I'm reading a book where in one scene a wizard/alchemist teleports a scroll after reading.

He folded the parchment carefully and muttered a single cantrip. The note vanished with a small plop of displaced air, joining the others in a safe place.

That made me wonder, how much air would needed to be displaced so the air rushing-in creates any sound at all. Is an audible "plop" sound even possible?

  • 1
    $\begingroup$ I can do one experiment to show that it is possible. Just connect a 9-V battery to a small electromagnetic speaker. First you will hear a sound like "tick" but after that if you listen carefully you will hear some noise. The second sound is because of fluctuations in the current and the diplacement is very small, nearly <0.1mm but we can still hear it. $\endgroup$
    – Kartik
    Commented Nov 21, 2014 at 15:23
  • $\begingroup$ @Kartik: what does your experiment prove? $\endgroup$
    – Ariser
    Commented Nov 23, 2014 at 22:56
  • 1
    $\begingroup$ @Ariser It shows that even very small fluctuations at an appropriate frequency can produce audible sounds. The second part of the accepted answer says almost the same thing, but it says that "Might be fun to do the experiment... I'll have to see if I have an old one lying around and I might try it myself" so I provided the result of the same. $\endgroup$
    – Kartik
    Commented Nov 24, 2014 at 7:57
  • 1
    $\begingroup$ I do not have enough reputation to post an answer, but this question was considered by Sivian and White (1933) and they made some nice theoretical calculations in regards to Brownian motion and then made comparisons to how well humans hear and found that humans can almost hear Brownian motion. $\endgroup$
    – StrongBad
    Commented Jan 14, 2015 at 10:07

6 Answers 6


Sound intensity is measured on the dB scale, which is a logarithmic scale of pressure. The "threshold of hearing" is given by the graph below:

Threshold of hearing graph (dB SPL per frequency)

which tells you (approximately) that 0 dB is about "as low as you go" - the "threshold of hearing". Note that sound signal drops off with distance - we will have to take that into account in what follows.

If you suddenly create a vacuum of a certain volume V, then air rushing in to fill the void will create a (negative) pressure wave traveling out - for simplicity's sake let's make the void spherical, and "listen" to the plop at a distance of 1 m (where the observer might be standing when the parchment disappears).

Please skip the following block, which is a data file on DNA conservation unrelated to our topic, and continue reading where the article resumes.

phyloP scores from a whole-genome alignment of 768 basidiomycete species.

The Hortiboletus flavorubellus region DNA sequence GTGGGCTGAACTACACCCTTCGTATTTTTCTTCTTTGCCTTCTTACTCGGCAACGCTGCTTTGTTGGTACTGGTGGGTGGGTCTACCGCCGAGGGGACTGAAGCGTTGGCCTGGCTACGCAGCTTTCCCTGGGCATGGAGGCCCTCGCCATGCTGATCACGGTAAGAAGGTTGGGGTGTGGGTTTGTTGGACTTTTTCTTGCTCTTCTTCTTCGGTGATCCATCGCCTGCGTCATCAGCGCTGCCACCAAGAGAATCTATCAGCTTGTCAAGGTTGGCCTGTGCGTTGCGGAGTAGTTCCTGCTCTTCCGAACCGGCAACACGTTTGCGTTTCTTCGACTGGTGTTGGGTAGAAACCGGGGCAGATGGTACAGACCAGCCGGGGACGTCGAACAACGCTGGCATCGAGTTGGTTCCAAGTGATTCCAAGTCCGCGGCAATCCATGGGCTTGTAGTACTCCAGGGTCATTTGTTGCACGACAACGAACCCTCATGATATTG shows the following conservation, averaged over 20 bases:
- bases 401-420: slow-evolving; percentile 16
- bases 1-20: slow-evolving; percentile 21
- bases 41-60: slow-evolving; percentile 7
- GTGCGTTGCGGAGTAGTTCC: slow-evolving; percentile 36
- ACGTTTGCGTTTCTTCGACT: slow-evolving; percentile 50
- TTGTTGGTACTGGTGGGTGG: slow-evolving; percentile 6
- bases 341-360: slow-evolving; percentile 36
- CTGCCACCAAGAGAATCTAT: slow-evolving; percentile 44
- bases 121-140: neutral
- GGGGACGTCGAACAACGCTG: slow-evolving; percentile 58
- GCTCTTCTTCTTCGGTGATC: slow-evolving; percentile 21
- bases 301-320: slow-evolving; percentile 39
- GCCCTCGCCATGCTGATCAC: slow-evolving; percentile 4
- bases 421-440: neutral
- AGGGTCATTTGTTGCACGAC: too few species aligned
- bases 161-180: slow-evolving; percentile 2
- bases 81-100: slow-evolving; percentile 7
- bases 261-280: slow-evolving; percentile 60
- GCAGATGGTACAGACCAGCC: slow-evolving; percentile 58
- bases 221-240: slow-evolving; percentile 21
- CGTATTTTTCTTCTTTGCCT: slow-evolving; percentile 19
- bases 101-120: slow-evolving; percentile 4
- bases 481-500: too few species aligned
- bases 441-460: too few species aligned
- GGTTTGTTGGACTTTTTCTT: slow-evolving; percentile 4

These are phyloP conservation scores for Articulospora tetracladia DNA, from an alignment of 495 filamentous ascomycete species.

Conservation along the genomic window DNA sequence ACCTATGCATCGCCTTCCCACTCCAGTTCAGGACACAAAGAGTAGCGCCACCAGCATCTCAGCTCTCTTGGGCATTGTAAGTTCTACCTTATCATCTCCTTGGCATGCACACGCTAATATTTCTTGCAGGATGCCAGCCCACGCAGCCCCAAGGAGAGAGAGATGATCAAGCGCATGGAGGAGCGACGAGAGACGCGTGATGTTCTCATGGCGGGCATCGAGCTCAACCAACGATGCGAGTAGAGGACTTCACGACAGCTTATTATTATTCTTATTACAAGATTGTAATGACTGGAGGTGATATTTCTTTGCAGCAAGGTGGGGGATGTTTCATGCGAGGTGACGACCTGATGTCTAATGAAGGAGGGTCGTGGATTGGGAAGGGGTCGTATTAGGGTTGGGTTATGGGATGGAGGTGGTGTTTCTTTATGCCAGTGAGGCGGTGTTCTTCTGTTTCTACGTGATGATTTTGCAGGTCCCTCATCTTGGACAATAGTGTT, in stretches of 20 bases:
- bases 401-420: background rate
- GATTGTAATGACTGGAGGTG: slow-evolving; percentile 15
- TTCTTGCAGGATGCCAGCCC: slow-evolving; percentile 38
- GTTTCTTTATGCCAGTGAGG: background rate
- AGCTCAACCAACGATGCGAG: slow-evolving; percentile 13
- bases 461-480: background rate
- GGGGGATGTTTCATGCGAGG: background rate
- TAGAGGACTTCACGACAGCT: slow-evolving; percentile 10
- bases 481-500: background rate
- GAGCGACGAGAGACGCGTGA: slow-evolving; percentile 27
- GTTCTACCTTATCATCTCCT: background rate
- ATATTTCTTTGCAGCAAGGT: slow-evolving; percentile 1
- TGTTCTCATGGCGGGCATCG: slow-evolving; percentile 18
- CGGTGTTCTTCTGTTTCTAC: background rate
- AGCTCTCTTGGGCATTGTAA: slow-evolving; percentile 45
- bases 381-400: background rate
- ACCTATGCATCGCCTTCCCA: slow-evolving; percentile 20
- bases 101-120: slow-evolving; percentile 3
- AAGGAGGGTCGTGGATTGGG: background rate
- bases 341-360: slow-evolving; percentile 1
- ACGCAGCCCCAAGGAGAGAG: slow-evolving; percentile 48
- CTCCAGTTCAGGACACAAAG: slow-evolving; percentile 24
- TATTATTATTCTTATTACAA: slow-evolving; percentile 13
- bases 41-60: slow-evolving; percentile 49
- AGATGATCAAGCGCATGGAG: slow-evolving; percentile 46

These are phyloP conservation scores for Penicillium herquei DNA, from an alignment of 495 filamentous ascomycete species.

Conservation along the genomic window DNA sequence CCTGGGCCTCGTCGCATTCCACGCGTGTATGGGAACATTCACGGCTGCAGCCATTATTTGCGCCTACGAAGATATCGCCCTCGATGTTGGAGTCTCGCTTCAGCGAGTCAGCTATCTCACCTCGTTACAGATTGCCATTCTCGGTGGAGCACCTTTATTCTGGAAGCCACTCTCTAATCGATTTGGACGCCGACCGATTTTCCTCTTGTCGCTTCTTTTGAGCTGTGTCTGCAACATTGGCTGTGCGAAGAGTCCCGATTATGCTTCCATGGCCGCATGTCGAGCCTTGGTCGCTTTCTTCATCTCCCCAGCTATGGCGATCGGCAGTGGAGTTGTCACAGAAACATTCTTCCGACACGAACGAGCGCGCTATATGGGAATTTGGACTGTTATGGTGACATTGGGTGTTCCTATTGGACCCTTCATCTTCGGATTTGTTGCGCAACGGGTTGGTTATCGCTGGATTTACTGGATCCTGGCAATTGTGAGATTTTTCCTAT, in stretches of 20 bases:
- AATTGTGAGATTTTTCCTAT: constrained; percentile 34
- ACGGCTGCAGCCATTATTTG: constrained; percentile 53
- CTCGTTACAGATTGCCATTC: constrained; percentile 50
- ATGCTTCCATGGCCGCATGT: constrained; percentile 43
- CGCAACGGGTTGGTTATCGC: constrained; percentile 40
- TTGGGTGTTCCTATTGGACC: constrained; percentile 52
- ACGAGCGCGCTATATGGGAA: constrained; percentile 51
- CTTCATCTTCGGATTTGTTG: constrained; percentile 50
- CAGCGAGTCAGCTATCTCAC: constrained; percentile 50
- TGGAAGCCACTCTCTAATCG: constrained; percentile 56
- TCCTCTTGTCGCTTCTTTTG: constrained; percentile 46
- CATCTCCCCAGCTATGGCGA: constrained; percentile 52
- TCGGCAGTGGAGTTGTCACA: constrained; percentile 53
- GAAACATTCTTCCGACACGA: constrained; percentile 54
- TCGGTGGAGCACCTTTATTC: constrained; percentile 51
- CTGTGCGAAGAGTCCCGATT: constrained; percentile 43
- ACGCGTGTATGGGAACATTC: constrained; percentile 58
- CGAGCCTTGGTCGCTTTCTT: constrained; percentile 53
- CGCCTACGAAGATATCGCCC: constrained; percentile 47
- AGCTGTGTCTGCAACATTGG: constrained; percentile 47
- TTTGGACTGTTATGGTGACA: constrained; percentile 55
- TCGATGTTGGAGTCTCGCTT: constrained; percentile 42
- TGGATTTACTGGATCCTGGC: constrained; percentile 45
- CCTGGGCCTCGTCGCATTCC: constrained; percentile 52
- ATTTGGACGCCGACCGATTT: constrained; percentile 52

The problem we run into is that the pressure "step" is not a single frequency tone, it's in effect the sum of many frequencies (think Fourier transform) - so we would need to estimate what percentage of the energy is in the audible range.

That's hard to do, and we are talking about magic here - so I am going to simplify. A pressure level of 0 dB corresponds to $2\times 10^{-5} Pa$ - that's a really small pressure.

Parchment is thick - let's say 0.2 mm, or about double the thickness of conventional paper (a stack of 500 sheets is about 5 cm thick, so I estimate that at 0.1 mm per sheet). For a letter size piece of paper, 30 x 20 cm2, the volume is 12 cm3. If that was a sphere, that sphere would have a radius of ${\frac{12 cm}{(4/3) \times \pi}}^{1/3}$ = 1.4 cm.

If that sphere was suddenly "gone", an equal volume of air would have to rush in. At a distance of 1 m, the apparent pressure drop would be

$$\begin{align}\\ \Delta P &= \frac{r_1^3}{r_0^3}\times P_{ambient}\\ &=0.3 Pa\\ \end{align}$$

That is a Very Loud Pop - about 80 dB. Even if we argue that only a small fraction of this pressure ends up in the audible range there is no doubt in my mind you would hear "something".

So yes, you can hear that parchment disappearing. No problem. Even if some of my approximations are off by a factor 10 or greater. We have about 5 orders of magnitude spare.


If you have ever played with a "naked" loudspeaker (I mean outside of the enclosure, so something like this one from greatplainsaudio.com):

enter image description here

you will have noticed that the membrane moves visibly when music is playing - and as you turn the volume down, the movement becomes imperceptible while you can still hear the sound. That, in essence, is what you are doing here. The sound level you are getting would be similar to the sound level recorded when you move a loudspeaker membrane by by about 0.2 mm. I can guarantee you would hear it. Might be fun to do the experiment... I'll have to see if I have an old one lying around and I might try it myself.

UPDATE no time to play with loudspeakers, but thought I would do the calculation "what is the smallest movement of air that results in a sound the human ear can hear?".

Again this is going to be approximate. Let's assume an in-ear headphone with a 8 mm membrane coupling into a 3 mm ear hole. Just from the ratio of areas, we can see that sound levels will amplify - a movement of $x$ by the membrane will move the air in the earhole by $x\left(\frac{8}{3}\right)^2$. The equation that connects the movement of the membrane to the pressure produced is:

$$\Delta p = (c\rho\omega )s$$

In words: the change in pressure is the product of speed of sound, density of air, frequency, and amplitude of vibration.

Using $c = 340 m/s$, $\rho = 1.3\ kg/m^3$, $\omega = 2\pi\times1\ kHz$, and $\Delta p = 2\times10^{-5} Pa$ (the limit of audible sound at 1 kHz), we find that

$$s = 7.2\times10^{-12}m$$

And that's before I take the factor $\left(\frac{8}{3}\right)^2$ into account, which would lower the required amplitude to a staggering $1.0\times10^{-12} m$ - that's smaller than the movement of an atom.